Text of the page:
I Hate English! by Ellen LevineI Hate English is a realistic-fiction book who tells the story in which a young girl Mei Mei hates English like the title suggests. She is a immigrant girl who just moved from Hong Kong. She misses everything that has to do with her hometown, but most importantly the language. She struggles throughout the story to getting used to it but in the end with support from her teacher, finally likes English. The reason this book is in the immigration text-set is because it describes the story that many immigrant children face when learning English. The story in this book is so engaging, it keeps the reader wide awake. It provides a strong plot with all elements a story needs. In this case, the problem in the story was that Mei Mei did not want to speak English. The solution comes when she realizes that it is important to know and speak English in this new country because its the primary language. The story of Mei Mei makes her look like a character that can be real in the real world. This book is for sure for any age of children because it is easy to comprehend. The pictures are fabulous because they hold the attention of the reader while still relating to the text. The pictures also have a tremendous amount of detail in them. They are colorful and bright cute pictures. Culturally, the story does include characters who show their diversity and culture through language. Overall, this book presents a story that is truly fun to read and will have the reader hooked to what happens to immigrant girl Mei Mei in her new home America with a whole new language.
I love books so why do I hate studying English GCSE?
English was always my favourite subject. Note the past tense in that first line. Growing up, I knew my route. I was used to stories, where there was always another route, another answer, always another means to express my creativity. English was my subject. Second because physics is last — physics will always be last. But let me tell you why: thanks to those who think they know the education system better than those teaching and learning in it ie politicians , the days of any child enjoying an English lesson are long gone.
Way back when I was a senior in high school, I journeyed to the mystical land of Chicago, Illinois. It was there that I learned about something called minimalist art. Wandering around those galleries and museums, though, I found this one sculpture that came to embody everything I believed about the discipline I would dedicate my days and nights to for the next four years:. I have seen this sculpture three times in three different museums, and each time, it was at a different height on the wall and oriented a different way. This sculpture challenges the norms and notions we have about what things are or should be, and it can be interpreted differently by each person who mounts it, looks at it, or talks about it. Why are you going on about some crappy octagon?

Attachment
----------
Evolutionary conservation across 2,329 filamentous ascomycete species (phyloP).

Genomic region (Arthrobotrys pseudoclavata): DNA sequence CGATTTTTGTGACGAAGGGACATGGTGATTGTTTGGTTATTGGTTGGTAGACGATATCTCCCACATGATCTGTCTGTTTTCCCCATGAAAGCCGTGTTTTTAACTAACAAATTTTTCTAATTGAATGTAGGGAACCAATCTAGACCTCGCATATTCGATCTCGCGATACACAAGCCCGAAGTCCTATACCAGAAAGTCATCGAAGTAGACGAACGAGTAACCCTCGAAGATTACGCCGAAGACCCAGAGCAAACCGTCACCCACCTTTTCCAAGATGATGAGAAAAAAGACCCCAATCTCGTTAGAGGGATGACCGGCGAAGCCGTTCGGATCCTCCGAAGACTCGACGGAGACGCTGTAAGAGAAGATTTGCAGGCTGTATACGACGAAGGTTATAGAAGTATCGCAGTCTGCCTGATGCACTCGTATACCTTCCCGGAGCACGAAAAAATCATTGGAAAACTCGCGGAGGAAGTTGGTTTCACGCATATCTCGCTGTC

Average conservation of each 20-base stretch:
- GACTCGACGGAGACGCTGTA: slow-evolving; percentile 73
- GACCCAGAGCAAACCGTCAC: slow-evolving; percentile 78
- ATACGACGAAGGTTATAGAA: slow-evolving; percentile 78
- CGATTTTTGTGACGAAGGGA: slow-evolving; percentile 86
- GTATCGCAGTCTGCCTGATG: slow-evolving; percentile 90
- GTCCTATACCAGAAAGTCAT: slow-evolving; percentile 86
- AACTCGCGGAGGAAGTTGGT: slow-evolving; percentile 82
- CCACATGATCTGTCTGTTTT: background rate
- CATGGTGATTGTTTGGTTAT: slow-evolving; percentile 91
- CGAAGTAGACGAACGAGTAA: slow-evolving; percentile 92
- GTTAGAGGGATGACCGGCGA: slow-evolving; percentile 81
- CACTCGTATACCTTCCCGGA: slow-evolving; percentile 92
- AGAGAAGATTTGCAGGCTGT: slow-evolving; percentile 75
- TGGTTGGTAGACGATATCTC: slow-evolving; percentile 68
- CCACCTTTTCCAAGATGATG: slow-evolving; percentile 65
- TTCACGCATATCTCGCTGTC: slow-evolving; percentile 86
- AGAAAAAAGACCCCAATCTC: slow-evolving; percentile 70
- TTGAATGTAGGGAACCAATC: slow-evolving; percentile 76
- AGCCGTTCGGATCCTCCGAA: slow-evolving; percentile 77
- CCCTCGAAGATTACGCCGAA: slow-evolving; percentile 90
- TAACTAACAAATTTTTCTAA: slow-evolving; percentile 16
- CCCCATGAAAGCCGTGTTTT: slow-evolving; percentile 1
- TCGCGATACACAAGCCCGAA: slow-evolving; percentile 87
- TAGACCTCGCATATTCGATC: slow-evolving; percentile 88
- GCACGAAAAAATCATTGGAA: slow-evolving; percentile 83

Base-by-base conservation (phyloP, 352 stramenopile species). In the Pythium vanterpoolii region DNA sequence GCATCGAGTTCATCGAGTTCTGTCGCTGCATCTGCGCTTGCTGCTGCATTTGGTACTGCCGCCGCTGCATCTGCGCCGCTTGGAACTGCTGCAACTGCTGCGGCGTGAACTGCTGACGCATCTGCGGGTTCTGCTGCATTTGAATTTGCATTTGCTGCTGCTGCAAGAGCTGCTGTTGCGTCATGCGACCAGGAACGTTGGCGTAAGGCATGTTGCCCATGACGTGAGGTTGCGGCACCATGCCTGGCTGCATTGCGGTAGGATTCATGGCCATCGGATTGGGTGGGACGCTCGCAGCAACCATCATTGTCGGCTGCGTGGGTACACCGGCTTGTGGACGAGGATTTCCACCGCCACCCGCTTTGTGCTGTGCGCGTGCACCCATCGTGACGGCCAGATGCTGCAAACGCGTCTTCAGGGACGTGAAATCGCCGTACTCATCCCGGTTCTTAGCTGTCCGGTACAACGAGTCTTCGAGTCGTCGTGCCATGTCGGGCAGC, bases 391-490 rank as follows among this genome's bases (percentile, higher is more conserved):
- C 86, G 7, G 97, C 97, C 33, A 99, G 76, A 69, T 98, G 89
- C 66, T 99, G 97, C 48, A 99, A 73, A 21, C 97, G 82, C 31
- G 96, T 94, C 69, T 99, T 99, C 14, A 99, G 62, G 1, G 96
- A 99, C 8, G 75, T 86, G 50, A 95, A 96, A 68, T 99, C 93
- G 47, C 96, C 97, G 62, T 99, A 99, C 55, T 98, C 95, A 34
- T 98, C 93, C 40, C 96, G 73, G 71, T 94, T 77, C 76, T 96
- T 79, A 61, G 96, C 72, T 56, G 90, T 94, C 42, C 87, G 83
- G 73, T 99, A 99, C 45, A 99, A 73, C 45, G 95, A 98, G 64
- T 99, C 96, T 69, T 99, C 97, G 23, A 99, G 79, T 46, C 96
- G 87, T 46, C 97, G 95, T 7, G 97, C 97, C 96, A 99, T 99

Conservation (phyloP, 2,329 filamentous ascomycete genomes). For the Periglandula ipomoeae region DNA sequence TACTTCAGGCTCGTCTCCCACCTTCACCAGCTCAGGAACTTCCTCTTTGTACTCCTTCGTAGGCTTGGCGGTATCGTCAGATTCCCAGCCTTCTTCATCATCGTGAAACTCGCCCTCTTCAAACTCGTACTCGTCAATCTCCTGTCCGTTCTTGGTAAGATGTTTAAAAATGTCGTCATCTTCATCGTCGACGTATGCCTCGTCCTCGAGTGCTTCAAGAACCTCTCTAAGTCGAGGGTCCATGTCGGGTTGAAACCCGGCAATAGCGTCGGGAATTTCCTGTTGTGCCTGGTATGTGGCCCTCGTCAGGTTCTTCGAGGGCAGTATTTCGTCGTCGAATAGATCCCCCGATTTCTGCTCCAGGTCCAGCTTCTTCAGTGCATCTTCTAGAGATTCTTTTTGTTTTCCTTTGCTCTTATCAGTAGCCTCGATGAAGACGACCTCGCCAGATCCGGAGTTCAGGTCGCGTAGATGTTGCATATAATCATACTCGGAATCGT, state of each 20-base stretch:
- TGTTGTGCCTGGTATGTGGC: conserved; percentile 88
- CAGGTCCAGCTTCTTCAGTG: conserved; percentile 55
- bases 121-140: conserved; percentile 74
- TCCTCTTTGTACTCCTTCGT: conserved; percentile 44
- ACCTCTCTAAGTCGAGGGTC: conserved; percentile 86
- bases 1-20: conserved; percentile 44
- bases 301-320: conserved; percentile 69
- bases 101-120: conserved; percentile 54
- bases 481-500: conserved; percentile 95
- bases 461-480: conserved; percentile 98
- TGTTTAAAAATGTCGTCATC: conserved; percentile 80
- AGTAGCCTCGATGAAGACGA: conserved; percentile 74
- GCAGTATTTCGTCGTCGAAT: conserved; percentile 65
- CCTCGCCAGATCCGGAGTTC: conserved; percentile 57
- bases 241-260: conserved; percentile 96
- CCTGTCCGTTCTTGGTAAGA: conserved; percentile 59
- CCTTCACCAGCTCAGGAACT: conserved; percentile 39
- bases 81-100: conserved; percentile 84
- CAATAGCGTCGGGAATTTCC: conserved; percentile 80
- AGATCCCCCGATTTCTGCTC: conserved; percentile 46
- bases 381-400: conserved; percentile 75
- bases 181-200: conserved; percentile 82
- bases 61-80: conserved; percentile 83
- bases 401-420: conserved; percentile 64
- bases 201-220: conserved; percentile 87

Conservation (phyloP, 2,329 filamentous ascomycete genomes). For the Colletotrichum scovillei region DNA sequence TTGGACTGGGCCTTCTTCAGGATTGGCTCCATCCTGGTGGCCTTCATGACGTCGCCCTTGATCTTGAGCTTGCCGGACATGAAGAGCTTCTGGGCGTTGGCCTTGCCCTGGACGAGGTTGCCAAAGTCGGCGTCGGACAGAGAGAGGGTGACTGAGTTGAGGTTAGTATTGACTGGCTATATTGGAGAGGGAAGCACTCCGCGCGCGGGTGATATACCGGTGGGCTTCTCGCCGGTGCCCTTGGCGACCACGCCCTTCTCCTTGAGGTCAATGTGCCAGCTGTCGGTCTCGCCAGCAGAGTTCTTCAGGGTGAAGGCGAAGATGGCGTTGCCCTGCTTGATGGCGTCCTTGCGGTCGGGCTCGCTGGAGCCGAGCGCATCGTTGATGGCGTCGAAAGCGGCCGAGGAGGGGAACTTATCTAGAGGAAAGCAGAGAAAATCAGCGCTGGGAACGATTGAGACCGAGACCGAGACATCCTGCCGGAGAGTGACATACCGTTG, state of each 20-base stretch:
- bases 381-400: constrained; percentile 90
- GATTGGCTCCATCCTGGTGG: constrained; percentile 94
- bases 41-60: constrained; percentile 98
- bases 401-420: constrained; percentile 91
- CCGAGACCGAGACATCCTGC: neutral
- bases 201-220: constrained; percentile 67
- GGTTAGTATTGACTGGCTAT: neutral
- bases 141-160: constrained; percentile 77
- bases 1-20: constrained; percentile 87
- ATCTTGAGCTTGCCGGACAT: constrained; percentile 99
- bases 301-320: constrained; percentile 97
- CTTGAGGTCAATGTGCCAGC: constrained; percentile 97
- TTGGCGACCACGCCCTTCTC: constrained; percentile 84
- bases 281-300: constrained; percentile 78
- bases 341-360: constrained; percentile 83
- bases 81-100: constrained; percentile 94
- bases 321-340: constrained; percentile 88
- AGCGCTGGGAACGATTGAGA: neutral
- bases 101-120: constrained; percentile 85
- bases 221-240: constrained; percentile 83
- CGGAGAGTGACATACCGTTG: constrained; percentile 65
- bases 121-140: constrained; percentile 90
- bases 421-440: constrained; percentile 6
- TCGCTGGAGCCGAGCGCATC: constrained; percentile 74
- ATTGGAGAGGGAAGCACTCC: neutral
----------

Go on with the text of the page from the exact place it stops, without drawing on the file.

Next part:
Open Document. Click the button above to view the complete essay, speech, term paper, or research paper. Get feedback on grammar, clarity, concision and logic instantly. English was boring at times but in many ways helpful. College Composition I main objective is to teach students the fundamentals of academic writing and critical thinking. Aside from learning how to academically write, recognizing grammatical errors, tone, and different styles such as MLA, APA, and CMS, are some other things learned in the course.
Fortunately, the former has not been an issue in my current English class because all of the papers I've read so far have been well-written.
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Being fresh in the public education sector, I naturally began comparing my on-the-field observations with my own 12 years of experience as a public-schooled, standardized-tested student. What's on my mind today: how students learn the English language. While my rather "extreme" personal experiences might be more indicative of the education system in Singapore, but I see clear parallels here in Chicago. I loved English. Or more accurately, I loved English as a tested subject.
O Captain my Captain! Wednesday, March 31, There are no videos in English classes. Or if there are, I've been signing up for the wrong ones. Almost every other subject shows videos in their classes. I don't care if the video is about baboon mating rituals or the proper ways of delivering a speech. Films are a great way to break away from the everyday school routine.